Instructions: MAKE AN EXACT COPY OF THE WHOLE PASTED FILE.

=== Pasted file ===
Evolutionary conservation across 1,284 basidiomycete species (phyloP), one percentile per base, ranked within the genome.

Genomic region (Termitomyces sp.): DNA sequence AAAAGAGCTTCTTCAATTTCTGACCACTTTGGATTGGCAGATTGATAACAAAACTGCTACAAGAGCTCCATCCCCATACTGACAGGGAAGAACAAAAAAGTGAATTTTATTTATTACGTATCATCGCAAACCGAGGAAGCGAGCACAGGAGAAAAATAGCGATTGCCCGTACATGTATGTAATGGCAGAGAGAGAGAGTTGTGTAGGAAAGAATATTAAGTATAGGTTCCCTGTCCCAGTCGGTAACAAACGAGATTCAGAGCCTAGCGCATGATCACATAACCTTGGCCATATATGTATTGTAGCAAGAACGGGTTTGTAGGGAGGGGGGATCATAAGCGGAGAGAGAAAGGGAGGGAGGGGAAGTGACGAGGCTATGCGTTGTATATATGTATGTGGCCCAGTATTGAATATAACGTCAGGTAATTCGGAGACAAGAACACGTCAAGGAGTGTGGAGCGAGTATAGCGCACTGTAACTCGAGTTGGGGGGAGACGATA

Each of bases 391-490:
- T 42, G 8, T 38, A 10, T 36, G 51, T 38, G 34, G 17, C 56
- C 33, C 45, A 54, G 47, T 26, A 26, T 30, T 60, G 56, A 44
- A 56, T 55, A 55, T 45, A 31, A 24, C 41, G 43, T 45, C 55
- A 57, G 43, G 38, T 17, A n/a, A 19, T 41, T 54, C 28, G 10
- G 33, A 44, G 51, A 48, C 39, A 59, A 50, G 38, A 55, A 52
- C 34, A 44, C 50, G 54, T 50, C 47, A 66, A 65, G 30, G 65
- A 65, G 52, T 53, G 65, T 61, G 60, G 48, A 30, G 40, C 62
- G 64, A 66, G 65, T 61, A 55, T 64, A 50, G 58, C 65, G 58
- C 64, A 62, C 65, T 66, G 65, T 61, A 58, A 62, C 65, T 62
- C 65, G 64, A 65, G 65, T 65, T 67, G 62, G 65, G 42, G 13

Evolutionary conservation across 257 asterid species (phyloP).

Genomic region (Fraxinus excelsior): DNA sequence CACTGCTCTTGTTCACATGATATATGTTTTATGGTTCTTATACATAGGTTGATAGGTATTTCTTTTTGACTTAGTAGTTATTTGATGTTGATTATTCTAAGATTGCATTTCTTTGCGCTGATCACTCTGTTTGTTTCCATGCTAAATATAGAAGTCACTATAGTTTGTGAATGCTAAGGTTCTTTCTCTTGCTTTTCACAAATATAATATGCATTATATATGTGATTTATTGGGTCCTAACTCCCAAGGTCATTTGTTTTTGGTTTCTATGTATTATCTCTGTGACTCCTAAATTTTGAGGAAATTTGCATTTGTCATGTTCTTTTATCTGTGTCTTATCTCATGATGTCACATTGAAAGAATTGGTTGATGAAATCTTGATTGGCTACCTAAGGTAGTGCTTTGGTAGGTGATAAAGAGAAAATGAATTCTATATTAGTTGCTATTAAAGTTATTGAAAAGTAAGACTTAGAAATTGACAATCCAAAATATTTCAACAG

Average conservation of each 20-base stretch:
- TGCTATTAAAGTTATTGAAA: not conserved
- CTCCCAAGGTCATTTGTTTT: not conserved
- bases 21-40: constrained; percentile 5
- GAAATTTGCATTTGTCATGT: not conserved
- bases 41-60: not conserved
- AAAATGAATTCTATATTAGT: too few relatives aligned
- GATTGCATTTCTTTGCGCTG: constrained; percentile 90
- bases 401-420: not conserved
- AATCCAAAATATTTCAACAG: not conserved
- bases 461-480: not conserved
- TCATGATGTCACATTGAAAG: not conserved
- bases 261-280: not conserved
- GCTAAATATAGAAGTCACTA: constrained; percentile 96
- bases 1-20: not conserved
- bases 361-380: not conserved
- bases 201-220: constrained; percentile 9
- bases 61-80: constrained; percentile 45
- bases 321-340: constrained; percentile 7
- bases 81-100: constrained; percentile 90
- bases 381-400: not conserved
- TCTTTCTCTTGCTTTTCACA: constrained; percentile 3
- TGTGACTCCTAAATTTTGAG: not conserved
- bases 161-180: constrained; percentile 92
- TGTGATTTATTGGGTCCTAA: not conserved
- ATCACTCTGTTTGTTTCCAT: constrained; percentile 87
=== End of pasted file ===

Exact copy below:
Evolutionary conservation across 1,284 basidiomycete species (phyloP), one percentile per base, ranked within the genome.

Genomic region (Termitomyces sp.): DNA sequence AAAAGAGCTTCTTCAATTTCTGACCACTTTGGATTGGCAGATTGATAACAAAACTGCTACAAGAGCTCCATCCCCATACTGACAGGGAAGAACAAAAAAGTGAATTTTATTTATTACGTATCATCGCAAACCGAGGAAGCGAGCACAGGAGAAAAATAGCGATTGCCCGTACATGTATGTAATGGCAGAGAGAGAGAGTTGTGTAGGAAAGAATATTAAGTATAGGTTCCCTGTCCCAGTCGGTAACAAACGAGATTCAGAGCCTAGCGCATGATCACATAACCTTGGCCATATATGTATTGTAGCAAGAACGGGTTTGTAGGGAGGGGGGATCATAAGCGGAGAGAGAAAGGGAGGGAGGGGAAGTGACGAGGCTATGCGTTGTATATATGTATGTGGCCCAGTATTGAATATAACGTCAGGTAATTCGGAGACAAGAACACGTCAAGGAGTGTGGAGCGAGTATAGCGCACTGTAACTCGAGTTGGGGGGAGACGATA

Each of bases 391-490:
- T 42, G 8, T 38, A 10, T 36, G 51, T 38, G 34, G 17, C 56
- C 33, C 45, A 54, G 47, T 26, A 26, T 30, T 60, G 56, A 44
- A 56, T 55, A 55, T 45, A 31, A 24, C 41, G 43, T 45, C 55
- A 57, G 43, G 38, T 17, A n/a, A 19, T 41, T 54, C 28, G 10
- G 33, A 44, G 51, A 48, C 39, A 59, A 50, G 38, A 55, A 52
- C 34, A 44, C 50, G 54, T 50, C 47, A 66, A 65, G 30, G 65
- A 65, G 52, T 53, G 65, T 61, G 60, G 48, A 30, G 40, C 62
- G 64, A 66, G 65, T 61, A 55, T 64, A 50, G 58, C 65, G 58
- C 64, A 62, C 65, T 66, G 65, T 61, A 58, A 62, C 65, T 62
- C 65, G 64, A 65, G 65, T 65, T 67, G 62, G 65, G 42, G 13

Evolutionary conservation across 257 asterid species (phyloP).

Genomic region (Fraxinus excelsior): DNA sequence CACTGCTCTTGTTCACATGATATATGTTTTATGGTTCTTATACATAGGTTGATAGGTATTTCTTTTTGACTTAGTAGTTATTTGATGTTGATTATTCTAAGATTGCATTTCTTTGCGCTGATCACTCTGTTTGTTTCCATGCTAAATATAGAAGTCACTATAGTTTGTGAATGCTAAGGTTCTTTCTCTTGCTTTTCACAAATATAATATGCATTATATATGTGATTTATTGGGTCCTAACTCCCAAGGTCATTTGTTTTTGGTTTCTATGTATTATCTCTGTGACTCCTAAATTTTGAGGAAATTTGCATTTGTCATGTTCTTTTATCTGTGTCTTATCTCATGATGTCACATTGAAAGAATTGGTTGATGAAATCTTGATTGGCTACCTAAGGTAGTGCTTTGGTAGGTGATAAAGAGAAAATGAATTCTATATTAGTTGCTATTAAAGTTATTGAAAAGTAAGACTTAGAAATTGACAATCCAAAATATTTCAACAG

Average conservation of each 20-base stretch:
- TGCTATTAAAGTTATTGAAA: not conserved
- CTCCCAAGGTCATTTGTTTT: not conserved
- bases 21-40: constrained; percentile 5
- GAAATTTGCATTTGTCATGT: not conserved
- bases 41-60: not conserved
- AAAATGAATTCTATATTAGT: too few relatives aligned
- GATTGCATTTCTTTGCGCTG: constrained; percentile 90
- bases 401-420: not conserved
- AATCCAAAATATTTCAACAG: not conserved
- bases 461-480: not conserved
- TCATGATGTCACATTGAAAG: not conserved
- bases 261-280: not conserved
- GCTAAATATAGAAGTCACTA: constrained; percentile 96
- bases 1-20: not conserved
- bases 361-380: not conserved
- bases 201-220: constrained; percentile 9
- bases 61-80: constrained; percentile 45
- bases 321-340: constrained; percentile 7
- bases 81-100: constrained; percentile 90
- bases 381-400: not conserved
- TCTTTCTCTTGCTTTTCACA: constrained; percentile 3
- TGTGACTCCTAAATTTTGAG: not conserved
- bases 161-180: constrained; percentile 92
- TGTGATTTATTGGGTCCTAA: not conserved
- ATCACTCTGTTTGTTTCCAT: constrained; percentile 87